Throughout this year, we have been focusing on how we, the church, are a community and how God builds us up as the Body of Christ through our faith as it grows. In the sermon series through Paul’s letter to the Colossians, we have seen how the supremacy of Christ is the foundation of our faith and how our faith in Christ alone empowers and enables us to be the church and to do what God has called the church to do, namely live as disciples who share the Gospel and make disciples. It is this faithfulness to Christ that led Paul to praise and thank God for each of the churches to whom he wrote letters (except the Galatians, who seemed to have abandoned quickly their faith in Christ alone).
Paul thanked God for the faithfulness of even the Corinthians, to whom Paul had written about their worship services, “In the following directives I have no praise for you, for your meetings do more harm than good” (1 Corinthians 11:17, NIV 1984). Even though this first letter to the Corinthian Christians was full of rebuke and instruction to correct bad doctrine and practice, Paul was thankful for their faith in Christ.
Some of the evidence of the Corinthians’ faithfulness was their desire and effort to collect an offering for the church in Jerusalem, who were suffering greatly. In his second letter to the Corinthians, Paul was encouraging them to follow through with their desire and complete their offering. It was this act of faith, Paul told them, that was not only praiseworthy for him but for others as well:
This service that you perform is not only supplying the needs of God’s people but is also overflowing in many expressions of thanks to God. Because of the service by which you have proved yourselves, men will praise God for the obedience that accompanies your confession of the gospel of Christ, and for your generosity in sharing with them and with everyone else. (2 Corinthians 9:12, 13, NIV 1984)
In this statement, Paul reveals that our faithfulness expressed in giving for the sake of others not only takes care of specific needs but also leads others to praise God. While there is a sense of gratitude for the giving, there is also thanks from the giving. It’s one thing for others to be grateful for our expressions of faithfulness through giving, but it’s another thing for God to receive thanks from our giving. Certainly this is one reason why Paul was able to praise God for the churches’ faithfulness.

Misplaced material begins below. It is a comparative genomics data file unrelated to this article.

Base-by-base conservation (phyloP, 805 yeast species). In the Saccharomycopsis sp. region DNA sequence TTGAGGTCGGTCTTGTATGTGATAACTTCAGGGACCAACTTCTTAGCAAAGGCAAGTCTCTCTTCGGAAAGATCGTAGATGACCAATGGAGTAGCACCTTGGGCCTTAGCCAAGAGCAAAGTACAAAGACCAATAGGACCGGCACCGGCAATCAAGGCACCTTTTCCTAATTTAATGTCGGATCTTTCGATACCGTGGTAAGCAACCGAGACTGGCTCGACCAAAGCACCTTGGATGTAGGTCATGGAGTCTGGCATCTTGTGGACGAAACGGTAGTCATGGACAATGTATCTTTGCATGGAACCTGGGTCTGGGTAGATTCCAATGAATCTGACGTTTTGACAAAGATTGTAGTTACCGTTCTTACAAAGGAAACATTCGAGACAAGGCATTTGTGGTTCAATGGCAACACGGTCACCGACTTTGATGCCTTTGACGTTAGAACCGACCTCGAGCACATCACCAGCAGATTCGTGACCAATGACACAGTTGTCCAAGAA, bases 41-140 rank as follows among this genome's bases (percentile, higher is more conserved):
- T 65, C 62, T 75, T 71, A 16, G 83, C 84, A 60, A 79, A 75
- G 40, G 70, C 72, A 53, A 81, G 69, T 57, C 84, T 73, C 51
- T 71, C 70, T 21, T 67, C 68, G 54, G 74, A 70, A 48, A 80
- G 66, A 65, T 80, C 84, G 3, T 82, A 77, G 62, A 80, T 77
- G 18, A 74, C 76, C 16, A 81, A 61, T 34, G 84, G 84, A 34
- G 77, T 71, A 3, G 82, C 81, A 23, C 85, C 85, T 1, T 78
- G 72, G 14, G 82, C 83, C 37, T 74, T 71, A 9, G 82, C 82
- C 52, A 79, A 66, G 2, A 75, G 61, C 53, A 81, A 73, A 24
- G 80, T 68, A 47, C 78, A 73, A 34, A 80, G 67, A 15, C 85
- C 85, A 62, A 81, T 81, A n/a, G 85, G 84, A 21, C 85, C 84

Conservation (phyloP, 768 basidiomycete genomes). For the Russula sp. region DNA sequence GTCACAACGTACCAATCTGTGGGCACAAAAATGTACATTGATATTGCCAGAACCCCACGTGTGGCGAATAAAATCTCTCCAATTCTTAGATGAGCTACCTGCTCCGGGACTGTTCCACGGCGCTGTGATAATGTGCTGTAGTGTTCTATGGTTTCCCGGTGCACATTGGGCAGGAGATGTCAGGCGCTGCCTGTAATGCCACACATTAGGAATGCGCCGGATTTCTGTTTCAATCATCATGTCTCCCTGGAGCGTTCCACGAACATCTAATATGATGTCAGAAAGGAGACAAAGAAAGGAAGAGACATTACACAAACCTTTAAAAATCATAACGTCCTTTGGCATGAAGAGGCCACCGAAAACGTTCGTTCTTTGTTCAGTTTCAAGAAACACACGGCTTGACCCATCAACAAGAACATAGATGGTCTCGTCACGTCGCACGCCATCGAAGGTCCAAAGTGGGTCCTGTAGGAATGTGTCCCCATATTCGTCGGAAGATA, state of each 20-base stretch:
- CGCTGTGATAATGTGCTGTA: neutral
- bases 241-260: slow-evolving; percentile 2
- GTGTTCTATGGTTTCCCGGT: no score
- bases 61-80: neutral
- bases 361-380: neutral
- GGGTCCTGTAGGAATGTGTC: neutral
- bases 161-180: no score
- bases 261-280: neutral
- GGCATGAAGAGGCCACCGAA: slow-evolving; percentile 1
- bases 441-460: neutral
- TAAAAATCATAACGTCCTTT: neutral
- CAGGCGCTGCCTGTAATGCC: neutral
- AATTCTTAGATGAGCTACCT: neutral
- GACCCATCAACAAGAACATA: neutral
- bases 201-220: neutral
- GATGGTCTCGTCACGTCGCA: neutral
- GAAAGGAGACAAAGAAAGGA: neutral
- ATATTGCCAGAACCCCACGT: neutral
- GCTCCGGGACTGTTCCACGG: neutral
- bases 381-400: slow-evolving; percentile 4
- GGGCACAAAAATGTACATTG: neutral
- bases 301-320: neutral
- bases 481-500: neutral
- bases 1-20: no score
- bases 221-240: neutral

It’s also a reason why I praise and thank God for your faithfulness. During our Tuesday morning prayer time, we regularly praise God for the faithfulness of the people of this church body, and certainly a big part of that is your faithfulness in giving.
I hate the crass nature of talking about money, but the simple fact remains: we need to pay the bills – gas, electric, water, and more – so that we can continue simply to meet in the building and use it as a tool in our efforts to share the Gospel and make disciples in this community. That our attendance has dropped but your offerings have continued to cover our expenses is a testimony to both God’s faithfulness to us and your faithfulness to God. Praise God! Keep up the good work!
Please don’t take me the wrong way; giving can be only evidence of faith, not assurance of salvation. My concerns are not about finances, even though they are important indicators of our health. My primary concern is not that we have a robust bank account or that we can pay the bills or that we will ever fill all the seats in the building. My primary concern is that we will all grow in our faith and knowledge of Jesus, that God will continue to build us together as the Body of Christ, and that we will continue to be faithful in our mission to make disciples. As you continue to show yourselves faithful through giving, we will find more opportunities to share the Gospel, to make disciples, and to bring praise to God. I continue to pray for you, to praise God for your faith. May we all be faithful so that God will continue to receive thanks and praise from our giving.